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Is Drinking & Driving Illegal Even If I Am Below the Limit?

Updated: Feb 13, 2023 @ 12:40 am

Less than 1 minute Reading Time: Minutes

Texas DWI laws and the legal limit of 0.08% BAC

You are probably familiar with the legal limit of 0.08 percent in Texas. This refers to a person’s blood-alcohol content (BAC). If a police officer detains you and administers a blood or breath test, a BAC of 0.08 percent or greater is sufficient to prove you were legally intoxicated under Texas DWI laws.

Having one drink before you get into your car may not be enough to raise your BAC to 0.08 percent.

But what if you are having that first drink while driving?

Is that technically a crime?

Open container violation distinct from DWI

To put it bluntly, yes. It may not be DWI. But it is a clear violation of Texas open container laws. More precisely, it is a Class C misdemeanor to “knowingly possesses an open container in a passenger area of a motor vehicle that is located on a public highway.”

So if you are actually drinking a beer while driving–i.e., you have an open container in the passenger area of your car–you are breaking the law.

Note that an open container violation is distinct from the question of whether or not you are drunk driving. A police officer does not need any proof of intoxication to cite you under the open container laws.

Indeed, it is not even necessary to show you were personally consuming the alcohol in the opened container. What matters is the presence of the open container in the vehicle while you are operating it–even if your car is parked on the side of the road.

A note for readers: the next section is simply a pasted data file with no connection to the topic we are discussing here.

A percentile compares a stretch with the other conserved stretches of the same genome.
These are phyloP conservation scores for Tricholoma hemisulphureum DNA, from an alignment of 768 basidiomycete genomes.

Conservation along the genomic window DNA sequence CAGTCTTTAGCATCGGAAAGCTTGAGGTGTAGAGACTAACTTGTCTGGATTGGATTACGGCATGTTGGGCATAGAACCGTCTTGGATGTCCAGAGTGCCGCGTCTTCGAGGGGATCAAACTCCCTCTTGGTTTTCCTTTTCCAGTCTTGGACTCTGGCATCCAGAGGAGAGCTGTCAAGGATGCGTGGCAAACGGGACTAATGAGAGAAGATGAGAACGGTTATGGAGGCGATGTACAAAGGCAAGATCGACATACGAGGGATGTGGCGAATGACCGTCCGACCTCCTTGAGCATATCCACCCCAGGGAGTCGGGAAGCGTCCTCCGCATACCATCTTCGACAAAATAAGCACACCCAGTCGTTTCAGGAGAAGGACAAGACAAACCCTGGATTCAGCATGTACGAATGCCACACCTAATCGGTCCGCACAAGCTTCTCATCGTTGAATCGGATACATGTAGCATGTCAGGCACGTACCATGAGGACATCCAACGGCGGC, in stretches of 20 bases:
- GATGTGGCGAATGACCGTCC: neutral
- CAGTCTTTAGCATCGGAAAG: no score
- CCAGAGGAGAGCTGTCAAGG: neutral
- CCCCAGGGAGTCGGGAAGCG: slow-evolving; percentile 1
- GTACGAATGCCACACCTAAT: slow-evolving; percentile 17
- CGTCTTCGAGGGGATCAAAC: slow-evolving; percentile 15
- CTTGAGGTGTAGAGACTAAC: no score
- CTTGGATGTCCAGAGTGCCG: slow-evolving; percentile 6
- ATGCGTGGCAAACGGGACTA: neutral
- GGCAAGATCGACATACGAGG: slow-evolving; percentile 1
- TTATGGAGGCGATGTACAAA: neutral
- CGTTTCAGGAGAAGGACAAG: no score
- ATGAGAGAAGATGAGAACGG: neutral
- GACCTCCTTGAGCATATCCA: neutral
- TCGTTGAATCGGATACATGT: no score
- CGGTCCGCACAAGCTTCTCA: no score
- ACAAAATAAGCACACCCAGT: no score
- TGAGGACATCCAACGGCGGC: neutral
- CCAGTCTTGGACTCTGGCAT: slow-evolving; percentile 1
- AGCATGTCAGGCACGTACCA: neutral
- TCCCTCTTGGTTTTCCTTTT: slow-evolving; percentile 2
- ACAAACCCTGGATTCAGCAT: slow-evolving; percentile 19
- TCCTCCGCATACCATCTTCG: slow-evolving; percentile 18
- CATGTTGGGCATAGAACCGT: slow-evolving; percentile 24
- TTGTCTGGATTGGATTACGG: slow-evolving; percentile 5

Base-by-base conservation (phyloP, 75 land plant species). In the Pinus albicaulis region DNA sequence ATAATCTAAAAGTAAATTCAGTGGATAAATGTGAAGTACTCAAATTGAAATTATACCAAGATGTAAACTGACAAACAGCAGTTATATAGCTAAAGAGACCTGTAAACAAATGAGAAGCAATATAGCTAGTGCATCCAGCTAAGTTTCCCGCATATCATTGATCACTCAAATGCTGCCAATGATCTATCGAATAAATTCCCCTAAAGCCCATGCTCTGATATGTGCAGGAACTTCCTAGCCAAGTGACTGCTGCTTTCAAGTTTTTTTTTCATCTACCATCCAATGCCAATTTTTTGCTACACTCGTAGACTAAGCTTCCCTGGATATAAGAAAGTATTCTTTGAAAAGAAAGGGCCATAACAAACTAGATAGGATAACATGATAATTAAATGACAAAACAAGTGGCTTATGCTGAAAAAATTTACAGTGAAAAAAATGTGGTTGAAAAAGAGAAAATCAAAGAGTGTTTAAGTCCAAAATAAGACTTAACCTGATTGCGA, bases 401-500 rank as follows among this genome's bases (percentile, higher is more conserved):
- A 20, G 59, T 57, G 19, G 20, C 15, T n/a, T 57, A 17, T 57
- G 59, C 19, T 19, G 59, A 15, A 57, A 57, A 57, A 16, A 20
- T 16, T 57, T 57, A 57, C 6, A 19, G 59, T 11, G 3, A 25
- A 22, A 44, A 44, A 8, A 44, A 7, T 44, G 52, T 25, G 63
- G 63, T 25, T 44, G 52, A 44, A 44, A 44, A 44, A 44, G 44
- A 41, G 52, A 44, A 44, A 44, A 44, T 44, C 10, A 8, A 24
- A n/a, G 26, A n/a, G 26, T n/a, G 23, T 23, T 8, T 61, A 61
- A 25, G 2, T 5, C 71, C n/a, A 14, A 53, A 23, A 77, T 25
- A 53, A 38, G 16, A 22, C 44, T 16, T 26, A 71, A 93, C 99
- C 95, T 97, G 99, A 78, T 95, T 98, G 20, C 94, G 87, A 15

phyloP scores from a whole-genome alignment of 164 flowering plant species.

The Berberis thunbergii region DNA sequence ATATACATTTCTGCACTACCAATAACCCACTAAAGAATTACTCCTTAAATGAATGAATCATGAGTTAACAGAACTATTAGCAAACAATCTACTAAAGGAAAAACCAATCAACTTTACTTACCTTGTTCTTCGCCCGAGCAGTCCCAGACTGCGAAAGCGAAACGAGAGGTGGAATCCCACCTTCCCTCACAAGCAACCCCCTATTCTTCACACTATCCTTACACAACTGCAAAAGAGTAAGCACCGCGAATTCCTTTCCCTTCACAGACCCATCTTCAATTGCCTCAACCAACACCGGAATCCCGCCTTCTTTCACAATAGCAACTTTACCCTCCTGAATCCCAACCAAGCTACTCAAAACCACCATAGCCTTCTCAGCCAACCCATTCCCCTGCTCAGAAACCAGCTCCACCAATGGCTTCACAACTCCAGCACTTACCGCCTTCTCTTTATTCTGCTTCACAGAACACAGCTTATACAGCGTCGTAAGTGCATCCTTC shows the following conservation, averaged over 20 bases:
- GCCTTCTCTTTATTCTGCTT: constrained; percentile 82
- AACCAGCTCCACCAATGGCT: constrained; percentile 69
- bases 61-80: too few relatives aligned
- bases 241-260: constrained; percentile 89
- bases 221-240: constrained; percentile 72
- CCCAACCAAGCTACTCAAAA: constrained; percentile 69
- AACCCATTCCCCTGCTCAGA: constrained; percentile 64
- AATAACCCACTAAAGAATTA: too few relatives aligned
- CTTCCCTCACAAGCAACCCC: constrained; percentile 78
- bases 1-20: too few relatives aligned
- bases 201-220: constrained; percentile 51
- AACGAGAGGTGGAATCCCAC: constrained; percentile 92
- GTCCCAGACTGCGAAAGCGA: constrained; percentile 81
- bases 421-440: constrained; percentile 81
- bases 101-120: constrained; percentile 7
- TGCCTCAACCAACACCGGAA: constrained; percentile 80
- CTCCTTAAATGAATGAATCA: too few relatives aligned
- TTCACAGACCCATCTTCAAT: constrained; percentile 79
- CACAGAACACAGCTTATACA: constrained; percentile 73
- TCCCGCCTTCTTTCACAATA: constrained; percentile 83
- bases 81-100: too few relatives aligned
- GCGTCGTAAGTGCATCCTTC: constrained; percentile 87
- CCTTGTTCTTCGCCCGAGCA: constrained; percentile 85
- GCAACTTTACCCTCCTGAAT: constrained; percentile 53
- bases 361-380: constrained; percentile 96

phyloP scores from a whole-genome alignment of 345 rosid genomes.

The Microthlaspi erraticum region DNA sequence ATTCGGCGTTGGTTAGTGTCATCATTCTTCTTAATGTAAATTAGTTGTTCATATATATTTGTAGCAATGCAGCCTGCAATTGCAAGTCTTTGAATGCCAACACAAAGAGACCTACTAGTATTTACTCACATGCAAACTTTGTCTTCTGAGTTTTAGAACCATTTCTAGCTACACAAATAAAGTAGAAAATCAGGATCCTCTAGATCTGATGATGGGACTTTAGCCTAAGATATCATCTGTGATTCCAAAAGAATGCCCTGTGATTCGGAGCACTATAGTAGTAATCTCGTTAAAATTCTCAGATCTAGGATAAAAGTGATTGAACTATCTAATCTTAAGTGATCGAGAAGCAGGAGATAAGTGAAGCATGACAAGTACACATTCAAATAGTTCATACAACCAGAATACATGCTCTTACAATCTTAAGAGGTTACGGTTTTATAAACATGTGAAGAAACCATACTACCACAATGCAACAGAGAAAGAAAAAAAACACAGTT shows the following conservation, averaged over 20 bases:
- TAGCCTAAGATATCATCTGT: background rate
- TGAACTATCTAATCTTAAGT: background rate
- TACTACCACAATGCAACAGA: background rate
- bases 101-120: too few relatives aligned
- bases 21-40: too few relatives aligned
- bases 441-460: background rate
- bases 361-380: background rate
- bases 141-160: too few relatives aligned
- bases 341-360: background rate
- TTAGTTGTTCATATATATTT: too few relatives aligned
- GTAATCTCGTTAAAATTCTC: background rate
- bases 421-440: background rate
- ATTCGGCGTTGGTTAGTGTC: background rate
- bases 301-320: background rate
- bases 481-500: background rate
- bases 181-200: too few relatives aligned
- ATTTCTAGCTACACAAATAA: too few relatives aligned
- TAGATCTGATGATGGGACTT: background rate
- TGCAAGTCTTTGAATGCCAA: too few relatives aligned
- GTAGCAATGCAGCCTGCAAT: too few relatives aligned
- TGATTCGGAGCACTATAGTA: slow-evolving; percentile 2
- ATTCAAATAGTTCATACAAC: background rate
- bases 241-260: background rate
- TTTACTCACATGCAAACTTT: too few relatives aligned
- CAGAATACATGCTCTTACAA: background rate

Now, there are some exceptions to this. If you are in the living quarters of a motorhome or RV while drinking a beer, that is not an open container violation. Nor does the law cover a situation where you are riding and drinking in, say, a taxi or limo. But if you are driving your own vehicle for any reason, you cannot have (or drink) any open container of liquor.

You Can Still Be Charged with DWI If You “Show the Signs”

As noted above, an open-container violation is a Class C misdemeanor, essentially the equivalent of a traffic ticket. This means you will be cited, not arrested, and the maximum penalty you face is a $500 fine with no jail time.

But keep in mind, if a police officer stops you and sees you drinking in your car, they are likely to suspect DWI. And even if this was just your first drink, an officer can arrest you for drunk driving based on a number of signs short of administering a blood or breath test.

For instance, the officer may conclude you are intoxicated based on your speech, appearance, or coordination. Even if your BAC was below the legal limit, such signs can still be used to prosecute you for DWI.

If you are cited for an open container violation, or something more serious, and need qualified legal representation from a DWI defense attorney, contact the Law Offices of Tad Nelson & Associates in Houston, Galveston or League City today.

Houston DWI Lawyer Tad A Nelson is Board Certified in Criminal Law by the TBLS.

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